Sherlock Holmes on Poker

Elementary, My Dear Poker Player

Poker Details"I interfere whenever and wherever I please."
-- Sir Arthur Conan Doyle, via Sherlock Holmes

Sherlock Holmes would likely have made an excellent poker player. Winning poker involves breaking codes, misdirection, manipulation and the fundamental ability to discover the truth when others attempt to hide it.

Sometimes seeing the truth is not hard. For example, an opponent's bluff might be painfully obvious. But other times, the systematic elimination of the known can lead to the discovery of the unknown.

"The true is discovered by eliminating the untrue... When you have eliminated the impossible, whatever remains, however improbable, must be the truth."

Poker has some moments of certainty, like when you have the best possible hand, but for the most part we need to wade through a sea of unknowns as we make decisions. This aspect of the game becomes more important the higher the level of your opponents. Mediocre and worse players have little imagination and play by rote. Top players like to do things that don't just confuse other players, but that the other players don't give serious consideration to. When dealing with top players, the improbable tends to morph into the probable.

"It is a capital mistake to theorize before one has data. Insensibly one begins to twist facts to suit theories, instead of theories to suit facts."

While crime detection likes facts, sometimes known facts don't exist. All that exists is data. This is where the greatest similarity to poker occurs. When playing poker we have truckloads of data, but often there isn't a fact to be found (beyond the exact value of our own hand). A mistake every player makes (time and again for many players) is to twist the data they have to "prove" a theory that they started with before any data existed.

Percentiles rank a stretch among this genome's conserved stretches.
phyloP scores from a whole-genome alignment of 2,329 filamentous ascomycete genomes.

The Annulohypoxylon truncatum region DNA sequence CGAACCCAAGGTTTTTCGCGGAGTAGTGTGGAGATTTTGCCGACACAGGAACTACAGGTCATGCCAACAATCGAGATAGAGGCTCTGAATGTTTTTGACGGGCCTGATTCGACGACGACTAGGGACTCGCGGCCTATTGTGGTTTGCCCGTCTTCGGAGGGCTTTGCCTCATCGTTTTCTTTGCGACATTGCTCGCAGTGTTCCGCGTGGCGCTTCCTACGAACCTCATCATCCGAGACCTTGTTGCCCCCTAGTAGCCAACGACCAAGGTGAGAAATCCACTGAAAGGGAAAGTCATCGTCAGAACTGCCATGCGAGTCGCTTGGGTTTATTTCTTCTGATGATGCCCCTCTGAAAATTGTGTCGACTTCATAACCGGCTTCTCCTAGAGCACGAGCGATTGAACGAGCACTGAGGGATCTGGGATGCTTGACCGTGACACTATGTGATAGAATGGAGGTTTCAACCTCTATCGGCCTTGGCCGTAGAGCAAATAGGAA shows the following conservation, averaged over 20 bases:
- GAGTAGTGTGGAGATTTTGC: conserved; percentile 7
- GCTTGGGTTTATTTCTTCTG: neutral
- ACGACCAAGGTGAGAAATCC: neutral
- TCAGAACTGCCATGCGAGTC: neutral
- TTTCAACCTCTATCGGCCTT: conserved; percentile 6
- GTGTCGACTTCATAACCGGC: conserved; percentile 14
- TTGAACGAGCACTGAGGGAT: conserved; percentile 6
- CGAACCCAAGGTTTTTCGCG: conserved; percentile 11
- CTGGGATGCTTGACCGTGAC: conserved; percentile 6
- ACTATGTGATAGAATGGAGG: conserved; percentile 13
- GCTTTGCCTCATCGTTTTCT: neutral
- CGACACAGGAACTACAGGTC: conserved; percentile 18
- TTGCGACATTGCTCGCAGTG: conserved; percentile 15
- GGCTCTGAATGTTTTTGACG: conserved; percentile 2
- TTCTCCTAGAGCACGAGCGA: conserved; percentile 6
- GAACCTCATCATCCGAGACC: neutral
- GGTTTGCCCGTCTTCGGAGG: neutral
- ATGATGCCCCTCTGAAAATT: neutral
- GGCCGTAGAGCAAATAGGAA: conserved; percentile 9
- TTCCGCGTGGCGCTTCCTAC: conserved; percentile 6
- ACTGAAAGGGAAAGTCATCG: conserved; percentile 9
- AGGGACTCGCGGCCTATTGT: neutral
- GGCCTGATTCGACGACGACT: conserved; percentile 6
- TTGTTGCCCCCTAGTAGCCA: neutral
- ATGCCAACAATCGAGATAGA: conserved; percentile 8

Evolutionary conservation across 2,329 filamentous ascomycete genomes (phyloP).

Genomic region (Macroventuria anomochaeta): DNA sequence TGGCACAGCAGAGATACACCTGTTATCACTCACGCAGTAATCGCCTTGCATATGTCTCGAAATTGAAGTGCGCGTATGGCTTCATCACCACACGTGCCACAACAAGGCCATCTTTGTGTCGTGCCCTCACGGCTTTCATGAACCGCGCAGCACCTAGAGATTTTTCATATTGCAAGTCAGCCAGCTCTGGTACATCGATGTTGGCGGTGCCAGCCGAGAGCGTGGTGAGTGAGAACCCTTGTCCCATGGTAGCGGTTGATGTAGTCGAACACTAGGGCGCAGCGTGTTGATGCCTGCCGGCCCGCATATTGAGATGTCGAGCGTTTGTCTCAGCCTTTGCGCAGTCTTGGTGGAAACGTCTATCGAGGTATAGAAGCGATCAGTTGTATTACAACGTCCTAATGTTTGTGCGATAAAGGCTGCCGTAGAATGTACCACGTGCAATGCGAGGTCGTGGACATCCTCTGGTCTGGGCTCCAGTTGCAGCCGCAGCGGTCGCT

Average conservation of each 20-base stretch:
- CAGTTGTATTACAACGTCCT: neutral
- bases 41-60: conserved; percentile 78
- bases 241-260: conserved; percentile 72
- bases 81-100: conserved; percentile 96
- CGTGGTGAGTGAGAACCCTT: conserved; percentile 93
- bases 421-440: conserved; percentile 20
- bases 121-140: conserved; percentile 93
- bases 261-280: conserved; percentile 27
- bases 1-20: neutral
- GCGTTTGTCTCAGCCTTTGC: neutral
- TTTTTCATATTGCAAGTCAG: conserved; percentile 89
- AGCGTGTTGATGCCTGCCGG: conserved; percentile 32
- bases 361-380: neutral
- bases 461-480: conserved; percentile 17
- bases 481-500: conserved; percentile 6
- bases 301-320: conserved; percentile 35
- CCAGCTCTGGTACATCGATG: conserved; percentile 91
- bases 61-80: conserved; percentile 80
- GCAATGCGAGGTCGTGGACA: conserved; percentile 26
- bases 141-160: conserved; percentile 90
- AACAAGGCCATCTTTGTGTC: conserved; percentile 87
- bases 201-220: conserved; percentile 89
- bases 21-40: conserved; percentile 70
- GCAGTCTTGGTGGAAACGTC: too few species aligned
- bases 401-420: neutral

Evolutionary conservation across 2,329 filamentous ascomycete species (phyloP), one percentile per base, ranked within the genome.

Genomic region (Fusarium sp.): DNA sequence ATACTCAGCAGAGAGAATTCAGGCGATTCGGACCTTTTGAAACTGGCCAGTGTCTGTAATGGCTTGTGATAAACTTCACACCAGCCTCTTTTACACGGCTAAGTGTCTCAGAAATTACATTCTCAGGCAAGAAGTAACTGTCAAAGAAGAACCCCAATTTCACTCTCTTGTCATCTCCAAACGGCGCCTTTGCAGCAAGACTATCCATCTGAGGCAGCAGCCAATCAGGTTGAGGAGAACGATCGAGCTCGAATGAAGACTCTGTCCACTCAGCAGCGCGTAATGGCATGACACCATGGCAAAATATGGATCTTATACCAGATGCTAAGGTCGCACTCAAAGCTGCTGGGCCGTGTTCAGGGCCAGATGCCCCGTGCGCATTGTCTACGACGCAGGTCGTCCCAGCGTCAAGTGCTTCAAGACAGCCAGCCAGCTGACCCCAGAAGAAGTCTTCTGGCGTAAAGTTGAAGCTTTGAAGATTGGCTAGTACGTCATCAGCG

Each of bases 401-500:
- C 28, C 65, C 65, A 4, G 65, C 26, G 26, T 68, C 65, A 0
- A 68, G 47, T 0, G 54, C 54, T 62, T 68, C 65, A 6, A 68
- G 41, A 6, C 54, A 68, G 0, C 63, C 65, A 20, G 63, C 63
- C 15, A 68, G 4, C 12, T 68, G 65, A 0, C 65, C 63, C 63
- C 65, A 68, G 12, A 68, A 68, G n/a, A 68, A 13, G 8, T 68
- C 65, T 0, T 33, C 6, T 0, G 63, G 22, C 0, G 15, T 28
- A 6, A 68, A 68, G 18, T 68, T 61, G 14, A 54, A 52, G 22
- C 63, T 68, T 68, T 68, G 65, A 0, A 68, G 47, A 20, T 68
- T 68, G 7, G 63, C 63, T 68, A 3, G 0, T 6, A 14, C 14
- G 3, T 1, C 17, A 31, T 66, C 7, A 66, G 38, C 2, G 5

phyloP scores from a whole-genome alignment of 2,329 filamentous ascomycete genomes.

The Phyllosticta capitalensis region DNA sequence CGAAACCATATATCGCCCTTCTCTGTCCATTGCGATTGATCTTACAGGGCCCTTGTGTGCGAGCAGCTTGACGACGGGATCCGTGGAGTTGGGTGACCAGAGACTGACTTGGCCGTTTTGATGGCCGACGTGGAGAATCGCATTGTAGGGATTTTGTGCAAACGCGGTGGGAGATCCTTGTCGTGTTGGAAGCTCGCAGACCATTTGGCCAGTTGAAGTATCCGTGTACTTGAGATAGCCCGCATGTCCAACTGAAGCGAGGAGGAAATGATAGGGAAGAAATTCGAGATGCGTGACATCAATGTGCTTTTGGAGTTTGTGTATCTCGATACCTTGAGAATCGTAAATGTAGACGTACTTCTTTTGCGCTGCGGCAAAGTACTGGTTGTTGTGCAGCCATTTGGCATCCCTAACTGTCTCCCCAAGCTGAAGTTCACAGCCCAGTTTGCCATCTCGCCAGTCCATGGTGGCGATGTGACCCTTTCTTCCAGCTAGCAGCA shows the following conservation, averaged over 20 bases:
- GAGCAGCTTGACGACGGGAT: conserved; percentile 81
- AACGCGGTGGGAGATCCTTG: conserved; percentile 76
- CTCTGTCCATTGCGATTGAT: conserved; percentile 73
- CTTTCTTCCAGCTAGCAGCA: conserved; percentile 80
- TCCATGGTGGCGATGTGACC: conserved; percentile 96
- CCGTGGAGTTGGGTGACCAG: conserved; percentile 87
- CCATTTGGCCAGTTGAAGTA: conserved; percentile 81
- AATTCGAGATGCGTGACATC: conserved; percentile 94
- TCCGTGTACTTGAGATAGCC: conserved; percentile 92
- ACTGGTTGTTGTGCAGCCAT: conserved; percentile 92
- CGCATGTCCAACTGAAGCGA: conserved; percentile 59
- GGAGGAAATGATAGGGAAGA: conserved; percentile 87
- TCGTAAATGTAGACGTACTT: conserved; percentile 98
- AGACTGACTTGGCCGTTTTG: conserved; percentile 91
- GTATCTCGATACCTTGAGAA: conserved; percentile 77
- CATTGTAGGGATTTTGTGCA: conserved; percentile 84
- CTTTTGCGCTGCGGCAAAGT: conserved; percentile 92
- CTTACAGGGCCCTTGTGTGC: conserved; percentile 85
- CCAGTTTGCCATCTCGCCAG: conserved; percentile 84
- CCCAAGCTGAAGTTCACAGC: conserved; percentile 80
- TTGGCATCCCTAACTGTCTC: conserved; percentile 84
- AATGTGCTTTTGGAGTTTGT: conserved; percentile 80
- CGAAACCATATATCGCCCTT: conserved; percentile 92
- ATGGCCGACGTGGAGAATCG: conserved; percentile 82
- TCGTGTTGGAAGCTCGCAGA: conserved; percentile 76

The most common example of this is many losing players believe they are great players, and no amount of data will dissuade them from that belief... at least as long as one tiny bit of data supports the theory. I've seen some tournament players who got assaulted by the deck one day which allowed them to win a major event end up convinced they are in fact top players. Somehow getting pocket aces ten times in an hour, and winning with all of them, becomes an "I'm a great player" data point that offsets years of data from dreadfully unsuccessful play.

"Where there is no imagination, there is no horror."

Great poker players are not devoid of fear, because great poker players are not idiots. Great players know when to exercise caution. Great players aren't afraid of danger, they even solicit dangerous situations because they know how to handle themselves in such situations, but when they do this they are aware of the risks.

"It is stupidity rather than courage to refuse to recognize danger when it is close upon you."

Great players are not reckless. They don't see themselves as bulletproof. The danger level of situations is simply one more piece of data to insert into your playing equation. Many novices see top players make bold moves on television, and don't understand that the bold move is not reckless, but rather made by a player who fully understands the risk.

"I am glad of all details, whether they seem to you to be relevant or not."

And of course this is an item that will forever separate the great from the mediocre, or worse. The Dr. Watson's of the world might not find much value in details, but the devil is in the details. Tiny details can unlock the mysteries of life and of a poker game, even if they often don't. I'm glad to have every detail an opponent gives me, and I am constantly on the hunt for details that I can use this second or this century.

"What one man can invent, another can discover."

And the game is afoot. Your opponents are constantly inventing. Our mission is to unravel the contrivances of their inventions to find the truth.

See also Poker Empathy and YA Tittle and Losing Poker